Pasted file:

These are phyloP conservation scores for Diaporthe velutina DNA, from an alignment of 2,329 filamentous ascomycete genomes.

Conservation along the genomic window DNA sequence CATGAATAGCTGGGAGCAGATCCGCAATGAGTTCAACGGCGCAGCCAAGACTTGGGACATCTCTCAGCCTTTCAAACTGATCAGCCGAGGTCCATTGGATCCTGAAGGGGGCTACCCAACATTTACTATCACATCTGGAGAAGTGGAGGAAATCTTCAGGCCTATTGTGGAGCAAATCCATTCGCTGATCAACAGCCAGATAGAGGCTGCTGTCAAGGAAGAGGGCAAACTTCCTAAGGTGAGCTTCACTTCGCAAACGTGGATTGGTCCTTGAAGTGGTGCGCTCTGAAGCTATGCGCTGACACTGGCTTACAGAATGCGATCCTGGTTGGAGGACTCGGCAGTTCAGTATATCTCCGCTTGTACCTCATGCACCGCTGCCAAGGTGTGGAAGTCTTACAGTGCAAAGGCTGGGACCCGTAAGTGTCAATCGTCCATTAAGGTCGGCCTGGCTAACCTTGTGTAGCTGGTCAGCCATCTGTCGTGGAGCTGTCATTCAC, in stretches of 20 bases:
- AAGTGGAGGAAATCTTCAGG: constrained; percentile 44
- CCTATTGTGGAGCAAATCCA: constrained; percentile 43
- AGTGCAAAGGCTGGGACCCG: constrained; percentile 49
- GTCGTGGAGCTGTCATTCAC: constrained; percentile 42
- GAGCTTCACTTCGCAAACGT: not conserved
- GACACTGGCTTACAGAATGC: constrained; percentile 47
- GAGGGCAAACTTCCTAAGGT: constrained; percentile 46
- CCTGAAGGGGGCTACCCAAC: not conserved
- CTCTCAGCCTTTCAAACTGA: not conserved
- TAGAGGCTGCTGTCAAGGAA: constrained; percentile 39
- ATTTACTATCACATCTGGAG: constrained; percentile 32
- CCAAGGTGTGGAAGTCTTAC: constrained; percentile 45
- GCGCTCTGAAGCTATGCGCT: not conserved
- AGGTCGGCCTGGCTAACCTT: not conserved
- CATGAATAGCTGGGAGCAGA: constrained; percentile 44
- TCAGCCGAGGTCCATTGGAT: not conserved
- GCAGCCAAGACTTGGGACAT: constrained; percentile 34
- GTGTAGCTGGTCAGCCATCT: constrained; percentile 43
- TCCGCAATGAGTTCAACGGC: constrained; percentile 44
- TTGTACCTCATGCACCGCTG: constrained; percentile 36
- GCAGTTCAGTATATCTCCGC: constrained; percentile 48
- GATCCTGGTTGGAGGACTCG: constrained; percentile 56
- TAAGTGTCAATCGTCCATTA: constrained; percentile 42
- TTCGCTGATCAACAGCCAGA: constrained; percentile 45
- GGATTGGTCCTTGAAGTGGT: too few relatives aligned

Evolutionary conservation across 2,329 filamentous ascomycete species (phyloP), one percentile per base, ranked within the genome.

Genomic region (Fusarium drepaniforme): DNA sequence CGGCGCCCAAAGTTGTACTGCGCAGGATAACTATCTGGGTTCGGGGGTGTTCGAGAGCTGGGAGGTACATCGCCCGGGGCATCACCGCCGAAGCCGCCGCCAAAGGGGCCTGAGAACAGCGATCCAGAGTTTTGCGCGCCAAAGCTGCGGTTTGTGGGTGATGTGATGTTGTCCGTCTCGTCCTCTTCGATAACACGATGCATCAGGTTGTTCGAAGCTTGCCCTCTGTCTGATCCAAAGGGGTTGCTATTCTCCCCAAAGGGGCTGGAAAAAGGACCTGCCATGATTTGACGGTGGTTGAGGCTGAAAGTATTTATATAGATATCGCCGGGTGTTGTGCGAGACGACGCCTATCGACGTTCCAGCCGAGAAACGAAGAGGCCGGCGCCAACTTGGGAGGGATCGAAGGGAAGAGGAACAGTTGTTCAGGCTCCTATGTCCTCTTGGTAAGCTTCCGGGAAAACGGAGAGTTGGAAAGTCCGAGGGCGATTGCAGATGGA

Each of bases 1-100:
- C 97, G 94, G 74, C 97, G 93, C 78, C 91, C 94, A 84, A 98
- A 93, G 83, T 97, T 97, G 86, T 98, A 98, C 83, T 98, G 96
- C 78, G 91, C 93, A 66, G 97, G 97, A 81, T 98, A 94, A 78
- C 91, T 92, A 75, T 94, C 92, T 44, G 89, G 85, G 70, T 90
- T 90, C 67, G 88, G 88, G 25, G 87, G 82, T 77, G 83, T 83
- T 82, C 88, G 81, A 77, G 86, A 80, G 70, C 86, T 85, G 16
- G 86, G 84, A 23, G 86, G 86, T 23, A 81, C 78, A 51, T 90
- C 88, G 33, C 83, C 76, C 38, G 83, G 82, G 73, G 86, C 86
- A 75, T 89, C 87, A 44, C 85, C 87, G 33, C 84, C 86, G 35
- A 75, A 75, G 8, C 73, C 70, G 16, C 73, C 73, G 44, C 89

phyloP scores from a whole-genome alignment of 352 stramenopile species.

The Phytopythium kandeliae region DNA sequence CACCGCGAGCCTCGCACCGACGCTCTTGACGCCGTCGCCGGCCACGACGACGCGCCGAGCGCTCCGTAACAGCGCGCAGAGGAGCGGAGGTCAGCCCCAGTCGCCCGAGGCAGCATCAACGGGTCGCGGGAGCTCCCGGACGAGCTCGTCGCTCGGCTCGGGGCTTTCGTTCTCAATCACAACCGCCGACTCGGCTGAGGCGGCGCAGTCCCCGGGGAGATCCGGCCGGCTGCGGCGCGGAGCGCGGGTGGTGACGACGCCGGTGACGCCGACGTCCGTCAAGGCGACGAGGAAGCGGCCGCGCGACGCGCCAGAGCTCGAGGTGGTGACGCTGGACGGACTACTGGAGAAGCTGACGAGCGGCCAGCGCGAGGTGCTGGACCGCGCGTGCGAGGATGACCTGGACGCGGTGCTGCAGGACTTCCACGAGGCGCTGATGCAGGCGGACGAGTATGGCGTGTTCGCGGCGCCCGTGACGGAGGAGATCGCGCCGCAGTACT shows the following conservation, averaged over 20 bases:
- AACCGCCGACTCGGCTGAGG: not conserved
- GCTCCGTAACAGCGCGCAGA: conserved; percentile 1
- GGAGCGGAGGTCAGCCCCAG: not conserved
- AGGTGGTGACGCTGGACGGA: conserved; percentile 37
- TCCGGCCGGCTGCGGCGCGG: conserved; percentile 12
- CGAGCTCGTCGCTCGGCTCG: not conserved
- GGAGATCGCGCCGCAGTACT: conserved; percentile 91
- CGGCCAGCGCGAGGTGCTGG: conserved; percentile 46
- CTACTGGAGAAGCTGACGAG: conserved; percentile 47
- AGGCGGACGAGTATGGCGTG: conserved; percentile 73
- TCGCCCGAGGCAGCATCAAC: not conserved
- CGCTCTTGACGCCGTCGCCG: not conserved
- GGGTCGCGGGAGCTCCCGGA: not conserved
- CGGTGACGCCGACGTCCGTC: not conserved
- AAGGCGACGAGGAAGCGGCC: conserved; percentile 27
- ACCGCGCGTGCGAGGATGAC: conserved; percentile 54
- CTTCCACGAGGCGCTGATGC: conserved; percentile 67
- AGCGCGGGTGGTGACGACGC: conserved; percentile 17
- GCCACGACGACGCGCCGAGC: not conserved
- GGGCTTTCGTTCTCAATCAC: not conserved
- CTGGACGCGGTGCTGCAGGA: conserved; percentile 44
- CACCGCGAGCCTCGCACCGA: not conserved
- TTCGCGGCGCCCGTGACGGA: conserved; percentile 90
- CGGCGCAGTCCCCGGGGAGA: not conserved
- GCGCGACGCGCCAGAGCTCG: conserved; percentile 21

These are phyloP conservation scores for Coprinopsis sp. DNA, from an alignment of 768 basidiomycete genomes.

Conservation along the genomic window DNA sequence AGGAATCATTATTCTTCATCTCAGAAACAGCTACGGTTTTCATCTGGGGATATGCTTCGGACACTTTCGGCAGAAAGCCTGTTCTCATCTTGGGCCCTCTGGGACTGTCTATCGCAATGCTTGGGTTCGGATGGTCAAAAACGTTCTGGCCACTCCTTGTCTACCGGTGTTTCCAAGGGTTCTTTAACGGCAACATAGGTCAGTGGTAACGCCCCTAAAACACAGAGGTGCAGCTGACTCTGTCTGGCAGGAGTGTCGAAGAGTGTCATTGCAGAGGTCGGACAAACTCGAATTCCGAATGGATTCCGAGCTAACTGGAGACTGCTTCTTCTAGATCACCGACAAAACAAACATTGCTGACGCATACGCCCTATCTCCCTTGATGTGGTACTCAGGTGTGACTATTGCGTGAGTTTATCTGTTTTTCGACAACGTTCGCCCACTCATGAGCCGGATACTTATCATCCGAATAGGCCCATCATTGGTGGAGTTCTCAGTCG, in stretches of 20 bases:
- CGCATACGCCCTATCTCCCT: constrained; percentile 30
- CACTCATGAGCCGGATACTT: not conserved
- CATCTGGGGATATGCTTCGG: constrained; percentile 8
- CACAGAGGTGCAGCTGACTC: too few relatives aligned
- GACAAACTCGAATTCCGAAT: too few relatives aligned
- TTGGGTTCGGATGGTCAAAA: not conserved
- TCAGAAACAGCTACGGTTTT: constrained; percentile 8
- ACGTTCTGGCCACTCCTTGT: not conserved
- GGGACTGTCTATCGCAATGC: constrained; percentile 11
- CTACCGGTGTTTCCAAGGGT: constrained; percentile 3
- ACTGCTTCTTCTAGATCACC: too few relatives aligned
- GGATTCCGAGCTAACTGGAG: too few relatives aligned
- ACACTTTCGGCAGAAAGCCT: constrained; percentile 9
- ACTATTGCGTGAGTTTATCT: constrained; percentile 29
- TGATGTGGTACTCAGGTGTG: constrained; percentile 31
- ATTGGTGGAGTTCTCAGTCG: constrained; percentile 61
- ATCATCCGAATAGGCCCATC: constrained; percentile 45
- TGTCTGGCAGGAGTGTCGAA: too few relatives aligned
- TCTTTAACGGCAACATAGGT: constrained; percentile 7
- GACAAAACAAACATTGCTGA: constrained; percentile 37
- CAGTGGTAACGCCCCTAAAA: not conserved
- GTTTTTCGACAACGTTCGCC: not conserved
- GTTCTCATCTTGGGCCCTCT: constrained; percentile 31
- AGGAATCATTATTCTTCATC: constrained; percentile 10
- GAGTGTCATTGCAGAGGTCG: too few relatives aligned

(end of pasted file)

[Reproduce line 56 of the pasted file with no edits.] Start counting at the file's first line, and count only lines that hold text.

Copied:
- CGGTGACGCCGACGTCCGTC: not conserved